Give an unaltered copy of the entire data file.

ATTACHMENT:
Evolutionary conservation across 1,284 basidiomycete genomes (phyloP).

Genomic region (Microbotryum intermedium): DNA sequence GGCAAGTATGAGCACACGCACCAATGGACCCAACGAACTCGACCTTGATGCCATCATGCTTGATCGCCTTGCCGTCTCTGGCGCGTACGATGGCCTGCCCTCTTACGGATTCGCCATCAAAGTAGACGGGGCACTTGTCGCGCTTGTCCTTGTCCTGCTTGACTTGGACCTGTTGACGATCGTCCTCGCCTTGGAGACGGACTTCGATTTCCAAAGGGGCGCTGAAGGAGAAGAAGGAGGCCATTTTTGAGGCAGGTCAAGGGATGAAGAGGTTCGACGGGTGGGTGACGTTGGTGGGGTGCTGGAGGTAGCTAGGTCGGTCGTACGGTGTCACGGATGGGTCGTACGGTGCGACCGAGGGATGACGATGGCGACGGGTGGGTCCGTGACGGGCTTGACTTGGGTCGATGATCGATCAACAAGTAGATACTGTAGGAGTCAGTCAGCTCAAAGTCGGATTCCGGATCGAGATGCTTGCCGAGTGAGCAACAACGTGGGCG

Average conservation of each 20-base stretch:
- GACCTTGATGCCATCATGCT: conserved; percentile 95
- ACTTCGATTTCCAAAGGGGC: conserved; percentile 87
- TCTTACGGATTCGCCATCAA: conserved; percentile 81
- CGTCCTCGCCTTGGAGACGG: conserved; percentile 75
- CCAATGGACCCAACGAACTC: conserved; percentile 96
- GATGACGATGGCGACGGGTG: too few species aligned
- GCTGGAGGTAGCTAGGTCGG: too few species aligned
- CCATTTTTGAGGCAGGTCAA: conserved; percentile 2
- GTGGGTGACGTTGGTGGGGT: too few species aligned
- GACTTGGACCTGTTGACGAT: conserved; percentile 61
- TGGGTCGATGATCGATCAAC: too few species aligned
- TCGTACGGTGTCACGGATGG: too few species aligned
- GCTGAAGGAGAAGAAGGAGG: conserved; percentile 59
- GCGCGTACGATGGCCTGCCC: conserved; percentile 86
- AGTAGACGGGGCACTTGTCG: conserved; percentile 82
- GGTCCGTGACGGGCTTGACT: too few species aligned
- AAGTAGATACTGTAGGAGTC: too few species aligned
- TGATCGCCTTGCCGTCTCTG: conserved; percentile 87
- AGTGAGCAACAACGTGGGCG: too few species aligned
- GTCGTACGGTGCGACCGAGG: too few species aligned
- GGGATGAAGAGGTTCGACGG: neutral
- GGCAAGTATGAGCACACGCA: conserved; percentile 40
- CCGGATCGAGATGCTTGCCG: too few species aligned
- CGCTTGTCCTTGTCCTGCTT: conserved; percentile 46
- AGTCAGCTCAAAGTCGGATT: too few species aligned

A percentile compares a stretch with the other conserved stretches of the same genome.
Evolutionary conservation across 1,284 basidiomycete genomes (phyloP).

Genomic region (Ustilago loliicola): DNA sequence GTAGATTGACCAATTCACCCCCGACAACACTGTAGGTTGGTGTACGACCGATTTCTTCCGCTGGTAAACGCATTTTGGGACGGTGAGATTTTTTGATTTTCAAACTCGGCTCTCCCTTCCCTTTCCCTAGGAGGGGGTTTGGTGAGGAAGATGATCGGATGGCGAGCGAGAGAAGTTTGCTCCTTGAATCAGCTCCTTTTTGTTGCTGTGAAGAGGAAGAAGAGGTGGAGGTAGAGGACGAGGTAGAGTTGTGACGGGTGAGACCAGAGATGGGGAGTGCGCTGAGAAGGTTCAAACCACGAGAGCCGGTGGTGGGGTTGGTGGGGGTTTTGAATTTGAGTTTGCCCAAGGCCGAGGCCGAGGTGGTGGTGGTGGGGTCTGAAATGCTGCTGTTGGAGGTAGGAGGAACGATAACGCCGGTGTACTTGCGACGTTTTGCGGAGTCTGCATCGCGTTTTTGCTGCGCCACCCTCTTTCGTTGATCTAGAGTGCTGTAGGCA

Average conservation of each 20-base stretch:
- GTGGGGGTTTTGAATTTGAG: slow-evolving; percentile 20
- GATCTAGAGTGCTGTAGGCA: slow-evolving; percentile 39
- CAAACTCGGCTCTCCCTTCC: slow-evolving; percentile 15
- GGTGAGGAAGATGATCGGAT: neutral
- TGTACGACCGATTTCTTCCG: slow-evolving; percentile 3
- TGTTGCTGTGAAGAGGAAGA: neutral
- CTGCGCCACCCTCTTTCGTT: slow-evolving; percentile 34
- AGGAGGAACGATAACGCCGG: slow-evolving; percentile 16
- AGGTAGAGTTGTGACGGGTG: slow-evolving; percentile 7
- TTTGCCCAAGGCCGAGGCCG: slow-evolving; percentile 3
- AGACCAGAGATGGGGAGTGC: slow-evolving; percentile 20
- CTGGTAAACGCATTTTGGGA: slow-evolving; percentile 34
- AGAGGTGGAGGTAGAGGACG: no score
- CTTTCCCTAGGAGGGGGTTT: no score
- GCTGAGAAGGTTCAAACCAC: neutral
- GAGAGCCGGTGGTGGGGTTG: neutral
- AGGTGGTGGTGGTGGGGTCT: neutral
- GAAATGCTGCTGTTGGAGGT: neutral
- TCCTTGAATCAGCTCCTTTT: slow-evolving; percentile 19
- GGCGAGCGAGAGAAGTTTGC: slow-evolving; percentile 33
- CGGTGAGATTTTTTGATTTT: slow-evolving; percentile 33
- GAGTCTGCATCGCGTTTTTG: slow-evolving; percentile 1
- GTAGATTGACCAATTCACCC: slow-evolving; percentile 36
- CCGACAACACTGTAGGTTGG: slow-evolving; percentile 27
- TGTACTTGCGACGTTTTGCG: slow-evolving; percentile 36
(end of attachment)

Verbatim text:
Evolutionary conservation across 1,284 basidiomycete genomes (phyloP).

Genomic region (Microbotryum intermedium): DNA sequence GGCAAGTATGAGCACACGCACCAATGGACCCAACGAACTCGACCTTGATGCCATCATGCTTGATCGCCTTGCCGTCTCTGGCGCGTACGATGGCCTGCCCTCTTACGGATTCGCCATCAAAGTAGACGGGGCACTTGTCGCGCTTGTCCTTGTCCTGCTTGACTTGGACCTGTTGACGATCGTCCTCGCCTTGGAGACGGACTTCGATTTCCAAAGGGGCGCTGAAGGAGAAGAAGGAGGCCATTTTTGAGGCAGGTCAAGGGATGAAGAGGTTCGACGGGTGGGTGACGTTGGTGGGGTGCTGGAGGTAGCTAGGTCGGTCGTACGGTGTCACGGATGGGTCGTACGGTGCGACCGAGGGATGACGATGGCGACGGGTGGGTCCGTGACGGGCTTGACTTGGGTCGATGATCGATCAACAAGTAGATACTGTAGGAGTCAGTCAGCTCAAAGTCGGATTCCGGATCGAGATGCTTGCCGAGTGAGCAACAACGTGGGCG

Average conservation of each 20-base stretch:
- GACCTTGATGCCATCATGCT: conserved; percentile 95
- ACTTCGATTTCCAAAGGGGC: conserved; percentile 87
- TCTTACGGATTCGCCATCAA: conserved; percentile 81
- CGTCCTCGCCTTGGAGACGG: conserved; percentile 75
- CCAATGGACCCAACGAACTC: conserved; percentile 96
- GATGACGATGGCGACGGGTG: too few species aligned
- GCTGGAGGTAGCTAGGTCGG: too few species aligned
- CCATTTTTGAGGCAGGTCAA: conserved; percentile 2
- GTGGGTGACGTTGGTGGGGT: too few species aligned
- GACTTGGACCTGTTGACGAT: conserved; percentile 61
- TGGGTCGATGATCGATCAAC: too few species aligned
- TCGTACGGTGTCACGGATGG: too few species aligned
- GCTGAAGGAGAAGAAGGAGG: conserved; percentile 59
- GCGCGTACGATGGCCTGCCC: conserved; percentile 86
- AGTAGACGGGGCACTTGTCG: conserved; percentile 82
- GGTCCGTGACGGGCTTGACT: too few species aligned
- AAGTAGATACTGTAGGAGTC: too few species aligned
- TGATCGCCTTGCCGTCTCTG: conserved; percentile 87
- AGTGAGCAACAACGTGGGCG: too few species aligned
- GTCGTACGGTGCGACCGAGG: too few species aligned
- GGGATGAAGAGGTTCGACGG: neutral
- GGCAAGTATGAGCACACGCA: conserved; percentile 40
- CCGGATCGAGATGCTTGCCG: too few species aligned
- CGCTTGTCCTTGTCCTGCTT: conserved; percentile 46
- AGTCAGCTCAAAGTCGGATT: too few species aligned

A percentile compares a stretch with the other conserved stretches of the same genome.
Evolutionary conservation across 1,284 basidiomycete genomes (phyloP).

Genomic region (Ustilago loliicola): DNA sequence GTAGATTGACCAATTCACCCCCGACAACACTGTAGGTTGGTGTACGACCGATTTCTTCCGCTGGTAAACGCATTTTGGGACGGTGAGATTTTTTGATTTTCAAACTCGGCTCTCCCTTCCCTTTCCCTAGGAGGGGGTTTGGTGAGGAAGATGATCGGATGGCGAGCGAGAGAAGTTTGCTCCTTGAATCAGCTCCTTTTTGTTGCTGTGAAGAGGAAGAAGAGGTGGAGGTAGAGGACGAGGTAGAGTTGTGACGGGTGAGACCAGAGATGGGGAGTGCGCTGAGAAGGTTCAAACCACGAGAGCCGGTGGTGGGGTTGGTGGGGGTTTTGAATTTGAGTTTGCCCAAGGCCGAGGCCGAGGTGGTGGTGGTGGGGTCTGAAATGCTGCTGTTGGAGGTAGGAGGAACGATAACGCCGGTGTACTTGCGACGTTTTGCGGAGTCTGCATCGCGTTTTTGCTGCGCCACCCTCTTTCGTTGATCTAGAGTGCTGTAGGCA

Average conservation of each 20-base stretch:
- GTGGGGGTTTTGAATTTGAG: slow-evolving; percentile 20
- GATCTAGAGTGCTGTAGGCA: slow-evolving; percentile 39
- CAAACTCGGCTCTCCCTTCC: slow-evolving; percentile 15
- GGTGAGGAAGATGATCGGAT: neutral
- TGTACGACCGATTTCTTCCG: slow-evolving; percentile 3
- TGTTGCTGTGAAGAGGAAGA: neutral
- CTGCGCCACCCTCTTTCGTT: slow-evolving; percentile 34
- AGGAGGAACGATAACGCCGG: slow-evolving; percentile 16
- AGGTAGAGTTGTGACGGGTG: slow-evolving; percentile 7
- TTTGCCCAAGGCCGAGGCCG: slow-evolving; percentile 3
- AGACCAGAGATGGGGAGTGC: slow-evolving; percentile 20
- CTGGTAAACGCATTTTGGGA: slow-evolving; percentile 34
- AGAGGTGGAGGTAGAGGACG: no score
- CTTTCCCTAGGAGGGGGTTT: no score
- GCTGAGAAGGTTCAAACCAC: neutral
- GAGAGCCGGTGGTGGGGTTG: neutral
- AGGTGGTGGTGGTGGGGTCT: neutral
- GAAATGCTGCTGTTGGAGGT: neutral
- TCCTTGAATCAGCTCCTTTT: slow-evolving; percentile 19
- GGCGAGCGAGAGAAGTTTGC: slow-evolving; percentile 33
- CGGTGAGATTTTTTGATTTT: slow-evolving; percentile 33
- GAGTCTGCATCGCGTTTTTG: slow-evolving; percentile 1
- GTAGATTGACCAATTCACCC: slow-evolving; percentile 36
- CCGACAACACTGTAGGTTGG: slow-evolving; percentile 27
- TGTACTTGCGACGTTTTGCG: slow-evolving; percentile 36